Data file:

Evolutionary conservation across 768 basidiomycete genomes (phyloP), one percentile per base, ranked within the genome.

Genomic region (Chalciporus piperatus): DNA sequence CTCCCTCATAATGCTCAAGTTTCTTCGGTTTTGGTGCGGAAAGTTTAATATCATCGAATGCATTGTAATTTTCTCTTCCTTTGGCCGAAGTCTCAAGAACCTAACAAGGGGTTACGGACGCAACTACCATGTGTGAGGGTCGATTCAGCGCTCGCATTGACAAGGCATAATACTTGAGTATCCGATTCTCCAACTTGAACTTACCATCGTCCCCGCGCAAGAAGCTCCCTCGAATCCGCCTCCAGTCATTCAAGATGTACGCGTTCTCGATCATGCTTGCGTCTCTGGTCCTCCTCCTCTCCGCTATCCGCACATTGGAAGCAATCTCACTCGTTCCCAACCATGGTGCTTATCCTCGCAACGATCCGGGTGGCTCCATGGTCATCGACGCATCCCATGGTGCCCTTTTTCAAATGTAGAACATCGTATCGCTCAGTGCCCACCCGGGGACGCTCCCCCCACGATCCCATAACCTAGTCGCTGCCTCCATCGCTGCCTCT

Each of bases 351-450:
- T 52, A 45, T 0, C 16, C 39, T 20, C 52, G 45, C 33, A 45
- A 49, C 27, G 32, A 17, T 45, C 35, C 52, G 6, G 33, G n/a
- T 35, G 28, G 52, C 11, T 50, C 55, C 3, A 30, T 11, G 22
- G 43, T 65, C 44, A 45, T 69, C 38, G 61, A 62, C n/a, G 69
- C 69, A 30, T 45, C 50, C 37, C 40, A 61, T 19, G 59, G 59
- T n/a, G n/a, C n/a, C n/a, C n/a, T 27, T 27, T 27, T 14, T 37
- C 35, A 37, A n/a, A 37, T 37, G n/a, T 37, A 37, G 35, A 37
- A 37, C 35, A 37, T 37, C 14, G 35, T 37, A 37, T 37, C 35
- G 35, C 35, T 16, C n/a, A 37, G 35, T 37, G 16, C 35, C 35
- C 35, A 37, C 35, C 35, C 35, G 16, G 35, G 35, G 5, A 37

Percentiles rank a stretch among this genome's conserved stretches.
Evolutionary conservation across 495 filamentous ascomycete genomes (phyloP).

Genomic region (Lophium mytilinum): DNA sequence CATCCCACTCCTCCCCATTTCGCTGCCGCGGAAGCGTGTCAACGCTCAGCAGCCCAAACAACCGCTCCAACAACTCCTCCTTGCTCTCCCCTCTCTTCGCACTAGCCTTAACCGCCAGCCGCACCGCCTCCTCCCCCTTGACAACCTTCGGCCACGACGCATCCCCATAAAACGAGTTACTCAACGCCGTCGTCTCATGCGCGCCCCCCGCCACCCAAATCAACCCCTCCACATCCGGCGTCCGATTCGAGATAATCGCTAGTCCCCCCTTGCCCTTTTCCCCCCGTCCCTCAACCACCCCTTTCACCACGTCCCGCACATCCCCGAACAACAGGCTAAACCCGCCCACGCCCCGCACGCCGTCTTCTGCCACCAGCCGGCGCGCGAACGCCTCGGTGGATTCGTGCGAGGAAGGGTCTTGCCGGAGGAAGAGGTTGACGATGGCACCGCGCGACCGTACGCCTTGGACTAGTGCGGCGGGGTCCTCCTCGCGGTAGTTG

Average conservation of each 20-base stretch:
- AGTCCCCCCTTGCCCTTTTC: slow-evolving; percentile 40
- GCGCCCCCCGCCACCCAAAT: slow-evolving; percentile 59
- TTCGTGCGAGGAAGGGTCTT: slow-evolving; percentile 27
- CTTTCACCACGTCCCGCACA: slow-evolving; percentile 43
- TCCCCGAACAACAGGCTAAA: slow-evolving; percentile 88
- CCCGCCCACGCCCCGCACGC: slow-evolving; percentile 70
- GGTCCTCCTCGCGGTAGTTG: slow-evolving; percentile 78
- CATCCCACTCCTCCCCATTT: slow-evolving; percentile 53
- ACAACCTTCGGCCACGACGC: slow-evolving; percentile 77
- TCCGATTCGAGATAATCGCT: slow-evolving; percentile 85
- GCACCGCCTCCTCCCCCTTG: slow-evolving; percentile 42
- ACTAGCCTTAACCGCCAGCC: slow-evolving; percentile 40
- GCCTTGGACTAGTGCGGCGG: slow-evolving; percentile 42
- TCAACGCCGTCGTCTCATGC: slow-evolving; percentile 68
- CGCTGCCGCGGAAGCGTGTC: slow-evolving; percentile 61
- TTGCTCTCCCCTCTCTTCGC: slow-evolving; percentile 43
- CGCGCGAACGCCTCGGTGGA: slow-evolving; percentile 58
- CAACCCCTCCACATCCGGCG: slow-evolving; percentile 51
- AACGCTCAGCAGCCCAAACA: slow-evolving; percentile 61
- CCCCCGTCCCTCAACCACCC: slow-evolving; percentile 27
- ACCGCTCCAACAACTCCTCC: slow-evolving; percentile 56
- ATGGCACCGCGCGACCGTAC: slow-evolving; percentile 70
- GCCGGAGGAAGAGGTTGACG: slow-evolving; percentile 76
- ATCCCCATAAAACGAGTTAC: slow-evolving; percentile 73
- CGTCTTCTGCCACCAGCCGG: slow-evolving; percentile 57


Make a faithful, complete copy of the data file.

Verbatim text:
Evolutionary conservation across 768 basidiomycete genomes (phyloP), one percentile per base, ranked within the genome.

Genomic region (Chalciporus piperatus): DNA sequence CTCCCTCATAATGCTCAAGTTTCTTCGGTTTTGGTGCGGAAAGTTTAATATCATCGAATGCATTGTAATTTTCTCTTCCTTTGGCCGAAGTCTCAAGAACCTAACAAGGGGTTACGGACGCAACTACCATGTGTGAGGGTCGATTCAGCGCTCGCATTGACAAGGCATAATACTTGAGTATCCGATTCTCCAACTTGAACTTACCATCGTCCCCGCGCAAGAAGCTCCCTCGAATCCGCCTCCAGTCATTCAAGATGTACGCGTTCTCGATCATGCTTGCGTCTCTGGTCCTCCTCCTCTCCGCTATCCGCACATTGGAAGCAATCTCACTCGTTCCCAACCATGGTGCTTATCCTCGCAACGATCCGGGTGGCTCCATGGTCATCGACGCATCCCATGGTGCCCTTTTTCAAATGTAGAACATCGTATCGCTCAGTGCCCACCCGGGGACGCTCCCCCCACGATCCCATAACCTAGTCGCTGCCTCCATCGCTGCCTCT

Each of bases 351-450:
- T 52, A 45, T 0, C 16, C 39, T 20, C 52, G 45, C 33, A 45
- A 49, C 27, G 32, A 17, T 45, C 35, C 52, G 6, G 33, G n/a
- T 35, G 28, G 52, C 11, T 50, C 55, C 3, A 30, T 11, G 22
- G 43, T 65, C 44, A 45, T 69, C 38, G 61, A 62, C n/a, G 69
- C 69, A 30, T 45, C 50, C 37, C 40, A 61, T 19, G 59, G 59
- T n/a, G n/a, C n/a, C n/a, C n/a, T 27, T 27, T 27, T 14, T 37
- C 35, A 37, A n/a, A 37, T 37, G n/a, T 37, A 37, G 35, A 37
- A 37, C 35, A 37, T 37, C 14, G 35, T 37, A 37, T 37, C 35
- G 35, C 35, T 16, C n/a, A 37, G 35, T 37, G 16, C 35, C 35
- C 35, A 37, C 35, C 35, C 35, G 16, G 35, G 35, G 5, A 37

Percentiles rank a stretch among this genome's conserved stretches.
Evolutionary conservation across 495 filamentous ascomycete genomes (phyloP).

Genomic region (Lophium mytilinum): DNA sequence CATCCCACTCCTCCCCATTTCGCTGCCGCGGAAGCGTGTCAACGCTCAGCAGCCCAAACAACCGCTCCAACAACTCCTCCTTGCTCTCCCCTCTCTTCGCACTAGCCTTAACCGCCAGCCGCACCGCCTCCTCCCCCTTGACAACCTTCGGCCACGACGCATCCCCATAAAACGAGTTACTCAACGCCGTCGTCTCATGCGCGCCCCCCGCCACCCAAATCAACCCCTCCACATCCGGCGTCCGATTCGAGATAATCGCTAGTCCCCCCTTGCCCTTTTCCCCCCGTCCCTCAACCACCCCTTTCACCACGTCCCGCACATCCCCGAACAACAGGCTAAACCCGCCCACGCCCCGCACGCCGTCTTCTGCCACCAGCCGGCGCGCGAACGCCTCGGTGGATTCGTGCGAGGAAGGGTCTTGCCGGAGGAAGAGGTTGACGATGGCACCGCGCGACCGTACGCCTTGGACTAGTGCGGCGGGGTCCTCCTCGCGGTAGTTG

Average conservation of each 20-base stretch:
- AGTCCCCCCTTGCCCTTTTC: slow-evolving; percentile 40
- GCGCCCCCCGCCACCCAAAT: slow-evolving; percentile 59
- TTCGTGCGAGGAAGGGTCTT: slow-evolving; percentile 27
- CTTTCACCACGTCCCGCACA: slow-evolving; percentile 43
- TCCCCGAACAACAGGCTAAA: slow-evolving; percentile 88
- CCCGCCCACGCCCCGCACGC: slow-evolving; percentile 70
- GGTCCTCCTCGCGGTAGTTG: slow-evolving; percentile 78
- CATCCCACTCCTCCCCATTT: slow-evolving; percentile 53
- ACAACCTTCGGCCACGACGC: slow-evolving; percentile 77
- TCCGATTCGAGATAATCGCT: slow-evolving; percentile 85
- GCACCGCCTCCTCCCCCTTG: slow-evolving; percentile 42
- ACTAGCCTTAACCGCCAGCC: slow-evolving; percentile 40
- GCCTTGGACTAGTGCGGCGG: slow-evolving; percentile 42
- TCAACGCCGTCGTCTCATGC: slow-evolving; percentile 68
- CGCTGCCGCGGAAGCGTGTC: slow-evolving; percentile 61
- TTGCTCTCCCCTCTCTTCGC: slow-evolving; percentile 43
- CGCGCGAACGCCTCGGTGGA: slow-evolving; percentile 58
- CAACCCCTCCACATCCGGCG: slow-evolving; percentile 51
- AACGCTCAGCAGCCCAAACA: slow-evolving; percentile 61
- CCCCCGTCCCTCAACCACCC: slow-evolving; percentile 27
- ACCGCTCCAACAACTCCTCC: slow-evolving; percentile 56
- ATGGCACCGCGCGACCGTAC: slow-evolving; percentile 70
- GCCGGAGGAAGAGGTTGACG: slow-evolving; percentile 76
- ATCCCCATAAAACGAGTTAC: slow-evolving; percentile 73
- CGTCTTCTGCCACCAGCCGG: slow-evolving; percentile 57